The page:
Luton Council has defended the cost to passengers of its new light rail shuttle service, amid claims it is the UK’s most expensive line.
The Dart (direct air-rail transit) will launch commercial services between Luton Airport and Luton Airport Parkway – its nearest mainline railway station – in the coming weeks.
One-way fares will cost £4.90 for the 1.3-mile trip.
At £3.77 per mile, it has been billed as Britain’s costliest train service, overtaking Heathrow Express which runs between Heathrow Airport and Paddington station.
The £290 million project to build the Dart was funded by Luton Rising, the body which owns the airport on behalf of Luton Council.
Speaking at the new Dart station built adjacent to Luton Airport Parkway, Luton Rising chief executive Graham Olver claimed the Dart is “like the Suez Canal”.
He went on: “It connects two important parts. Its value is in the connectivity.
“There’s a station here that’s future-proofed.
“We have a bridge. We have tunnelling. We have a station at the airport.
“Per mile of course it looks expensive, but its value is huge.”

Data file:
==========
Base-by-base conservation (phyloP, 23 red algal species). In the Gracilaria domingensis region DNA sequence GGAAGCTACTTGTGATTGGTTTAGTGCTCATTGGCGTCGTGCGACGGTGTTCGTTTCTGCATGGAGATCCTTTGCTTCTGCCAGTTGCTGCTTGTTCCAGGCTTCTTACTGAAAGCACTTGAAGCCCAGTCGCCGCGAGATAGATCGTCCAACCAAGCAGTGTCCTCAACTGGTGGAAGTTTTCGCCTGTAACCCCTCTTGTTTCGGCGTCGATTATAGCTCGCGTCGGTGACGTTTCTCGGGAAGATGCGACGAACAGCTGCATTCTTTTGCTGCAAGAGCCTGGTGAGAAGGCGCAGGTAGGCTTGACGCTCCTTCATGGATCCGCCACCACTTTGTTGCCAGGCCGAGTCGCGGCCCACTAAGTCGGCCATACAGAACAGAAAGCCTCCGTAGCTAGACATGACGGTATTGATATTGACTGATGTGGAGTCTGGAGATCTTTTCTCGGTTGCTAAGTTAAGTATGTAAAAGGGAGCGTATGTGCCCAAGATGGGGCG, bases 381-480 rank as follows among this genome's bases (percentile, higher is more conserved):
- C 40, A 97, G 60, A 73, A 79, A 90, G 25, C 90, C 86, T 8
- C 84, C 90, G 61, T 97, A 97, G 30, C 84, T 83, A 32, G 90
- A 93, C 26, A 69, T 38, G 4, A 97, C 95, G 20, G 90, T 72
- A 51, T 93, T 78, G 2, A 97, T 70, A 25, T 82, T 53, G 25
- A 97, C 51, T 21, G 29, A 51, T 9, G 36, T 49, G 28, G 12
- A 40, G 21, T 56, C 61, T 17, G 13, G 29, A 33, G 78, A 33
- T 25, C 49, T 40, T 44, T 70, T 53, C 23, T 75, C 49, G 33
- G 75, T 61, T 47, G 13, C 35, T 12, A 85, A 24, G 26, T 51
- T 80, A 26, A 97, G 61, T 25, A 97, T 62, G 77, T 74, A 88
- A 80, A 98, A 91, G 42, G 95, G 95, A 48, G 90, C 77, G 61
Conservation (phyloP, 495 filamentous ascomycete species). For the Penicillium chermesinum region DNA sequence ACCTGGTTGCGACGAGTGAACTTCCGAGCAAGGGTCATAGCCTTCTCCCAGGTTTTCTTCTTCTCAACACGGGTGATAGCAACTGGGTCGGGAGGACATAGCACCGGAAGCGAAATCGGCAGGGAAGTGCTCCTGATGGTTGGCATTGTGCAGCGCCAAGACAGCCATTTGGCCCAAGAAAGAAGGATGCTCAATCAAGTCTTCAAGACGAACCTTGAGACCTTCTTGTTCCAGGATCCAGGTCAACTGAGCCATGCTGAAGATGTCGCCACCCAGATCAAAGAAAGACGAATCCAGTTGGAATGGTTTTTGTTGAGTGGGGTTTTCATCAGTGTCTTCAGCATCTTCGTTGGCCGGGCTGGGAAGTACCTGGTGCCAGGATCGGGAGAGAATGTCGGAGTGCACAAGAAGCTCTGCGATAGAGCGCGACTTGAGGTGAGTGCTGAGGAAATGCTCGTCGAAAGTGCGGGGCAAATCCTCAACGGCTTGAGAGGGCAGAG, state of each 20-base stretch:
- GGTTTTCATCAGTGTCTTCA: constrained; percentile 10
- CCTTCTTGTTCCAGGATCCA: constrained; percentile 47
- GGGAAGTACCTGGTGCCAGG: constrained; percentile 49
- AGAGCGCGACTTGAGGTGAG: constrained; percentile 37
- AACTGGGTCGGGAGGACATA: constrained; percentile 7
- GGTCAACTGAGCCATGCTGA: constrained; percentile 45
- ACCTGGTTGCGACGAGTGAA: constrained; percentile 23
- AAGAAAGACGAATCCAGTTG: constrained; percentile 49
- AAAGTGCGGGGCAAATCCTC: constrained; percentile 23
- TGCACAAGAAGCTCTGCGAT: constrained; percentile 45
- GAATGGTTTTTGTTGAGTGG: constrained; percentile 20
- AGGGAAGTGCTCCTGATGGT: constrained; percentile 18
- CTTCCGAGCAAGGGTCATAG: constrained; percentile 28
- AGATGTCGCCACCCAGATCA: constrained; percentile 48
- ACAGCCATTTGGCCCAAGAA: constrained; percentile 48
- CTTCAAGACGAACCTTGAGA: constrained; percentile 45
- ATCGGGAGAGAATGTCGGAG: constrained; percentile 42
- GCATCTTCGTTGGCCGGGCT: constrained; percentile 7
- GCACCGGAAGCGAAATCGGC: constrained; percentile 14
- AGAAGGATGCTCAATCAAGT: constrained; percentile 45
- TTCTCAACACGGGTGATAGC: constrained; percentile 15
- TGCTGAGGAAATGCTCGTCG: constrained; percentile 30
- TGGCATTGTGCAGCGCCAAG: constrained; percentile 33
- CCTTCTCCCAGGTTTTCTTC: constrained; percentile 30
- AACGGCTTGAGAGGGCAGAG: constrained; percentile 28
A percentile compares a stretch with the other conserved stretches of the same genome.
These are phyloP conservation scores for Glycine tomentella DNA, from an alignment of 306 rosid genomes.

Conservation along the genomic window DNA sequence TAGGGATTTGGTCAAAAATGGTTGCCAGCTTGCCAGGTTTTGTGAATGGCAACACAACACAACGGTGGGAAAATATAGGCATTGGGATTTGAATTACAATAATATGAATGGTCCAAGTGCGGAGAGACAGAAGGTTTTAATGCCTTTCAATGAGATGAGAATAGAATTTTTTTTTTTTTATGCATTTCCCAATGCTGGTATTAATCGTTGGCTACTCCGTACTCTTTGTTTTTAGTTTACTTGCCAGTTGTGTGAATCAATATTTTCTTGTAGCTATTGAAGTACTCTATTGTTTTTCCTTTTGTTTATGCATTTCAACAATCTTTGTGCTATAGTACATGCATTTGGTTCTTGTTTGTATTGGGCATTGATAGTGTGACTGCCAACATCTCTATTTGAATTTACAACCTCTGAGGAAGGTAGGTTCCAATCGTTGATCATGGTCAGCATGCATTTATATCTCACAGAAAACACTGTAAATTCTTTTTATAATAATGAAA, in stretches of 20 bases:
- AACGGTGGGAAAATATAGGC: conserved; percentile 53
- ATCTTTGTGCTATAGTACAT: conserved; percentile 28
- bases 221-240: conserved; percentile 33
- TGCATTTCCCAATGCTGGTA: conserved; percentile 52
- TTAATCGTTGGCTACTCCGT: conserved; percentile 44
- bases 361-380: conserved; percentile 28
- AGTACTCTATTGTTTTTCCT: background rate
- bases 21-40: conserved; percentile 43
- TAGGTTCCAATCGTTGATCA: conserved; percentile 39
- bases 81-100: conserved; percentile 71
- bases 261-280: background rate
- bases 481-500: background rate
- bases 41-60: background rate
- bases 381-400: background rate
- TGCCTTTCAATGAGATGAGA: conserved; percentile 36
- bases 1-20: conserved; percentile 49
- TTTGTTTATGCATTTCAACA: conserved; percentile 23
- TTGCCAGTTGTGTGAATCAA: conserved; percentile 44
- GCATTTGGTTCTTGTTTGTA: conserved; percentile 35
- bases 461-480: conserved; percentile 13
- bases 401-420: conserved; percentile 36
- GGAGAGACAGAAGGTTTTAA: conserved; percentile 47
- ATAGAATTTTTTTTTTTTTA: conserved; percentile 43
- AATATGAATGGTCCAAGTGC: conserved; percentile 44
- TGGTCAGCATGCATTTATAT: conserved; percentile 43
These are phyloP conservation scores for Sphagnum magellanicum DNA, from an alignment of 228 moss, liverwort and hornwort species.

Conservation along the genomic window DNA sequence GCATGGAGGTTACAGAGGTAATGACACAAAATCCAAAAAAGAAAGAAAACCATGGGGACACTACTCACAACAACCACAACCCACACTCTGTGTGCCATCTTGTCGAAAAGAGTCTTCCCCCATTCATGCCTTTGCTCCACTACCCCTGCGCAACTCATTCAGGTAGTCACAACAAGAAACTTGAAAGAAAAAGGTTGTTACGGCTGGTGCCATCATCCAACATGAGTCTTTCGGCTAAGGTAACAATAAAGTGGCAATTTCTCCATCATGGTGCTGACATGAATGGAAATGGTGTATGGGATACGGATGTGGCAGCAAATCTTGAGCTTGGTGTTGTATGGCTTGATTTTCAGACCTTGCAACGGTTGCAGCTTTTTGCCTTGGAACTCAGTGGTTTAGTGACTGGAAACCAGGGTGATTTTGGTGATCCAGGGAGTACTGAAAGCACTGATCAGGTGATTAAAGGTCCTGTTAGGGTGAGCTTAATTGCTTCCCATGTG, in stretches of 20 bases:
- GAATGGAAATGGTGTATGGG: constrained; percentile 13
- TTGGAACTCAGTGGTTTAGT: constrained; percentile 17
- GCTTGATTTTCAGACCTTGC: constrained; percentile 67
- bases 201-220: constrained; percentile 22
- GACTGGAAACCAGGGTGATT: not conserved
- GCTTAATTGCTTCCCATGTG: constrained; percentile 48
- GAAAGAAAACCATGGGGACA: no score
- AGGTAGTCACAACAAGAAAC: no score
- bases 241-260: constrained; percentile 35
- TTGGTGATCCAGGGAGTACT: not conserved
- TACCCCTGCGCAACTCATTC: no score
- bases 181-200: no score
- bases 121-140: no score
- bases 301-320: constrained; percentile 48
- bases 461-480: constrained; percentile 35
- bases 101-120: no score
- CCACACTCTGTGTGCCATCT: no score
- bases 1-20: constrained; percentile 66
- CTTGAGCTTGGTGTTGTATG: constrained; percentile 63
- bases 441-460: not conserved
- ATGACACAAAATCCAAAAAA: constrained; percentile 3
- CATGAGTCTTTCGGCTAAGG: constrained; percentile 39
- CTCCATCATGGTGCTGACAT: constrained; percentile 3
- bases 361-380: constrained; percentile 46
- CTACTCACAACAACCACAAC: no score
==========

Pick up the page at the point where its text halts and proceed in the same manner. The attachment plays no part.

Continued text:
Mr Olver told the PA news agency that Luton Rising is “effectively a social enterprise” making money to support council services and community projects.
It would not make sense for Dart journeys to be free in the long-term as that would mean they would be “subsidised by the people of Luton”, he said.
“Our job is to support and enhance the lives of the people of Luton,” he added.
The King rode the Dart on a visit to Luton in December.
Since last week, a limited number of passengers have been invited to use the service at no cost.
A full commercial operation is expected to begin by the end of March.
The bus service between the airport and railway station – which costs £2.40 one-way and £3.80 for a return – will then be withdrawn.
Mr Olver said: “(The Dart) is more expensive than the bus but it’s all really about value and convenience.
“Everyone that we’ve spoken to who’s travelled on it has been delighted that the quality of service is so much better.
“If you’re a savvy purchaser, coming from London a family of four can get a return ticket for less than £50.”
Construction delays and the impact of the coronavirus pandemic and inflation have been blamed for the service opening two years behind schedule and around one-third over budget.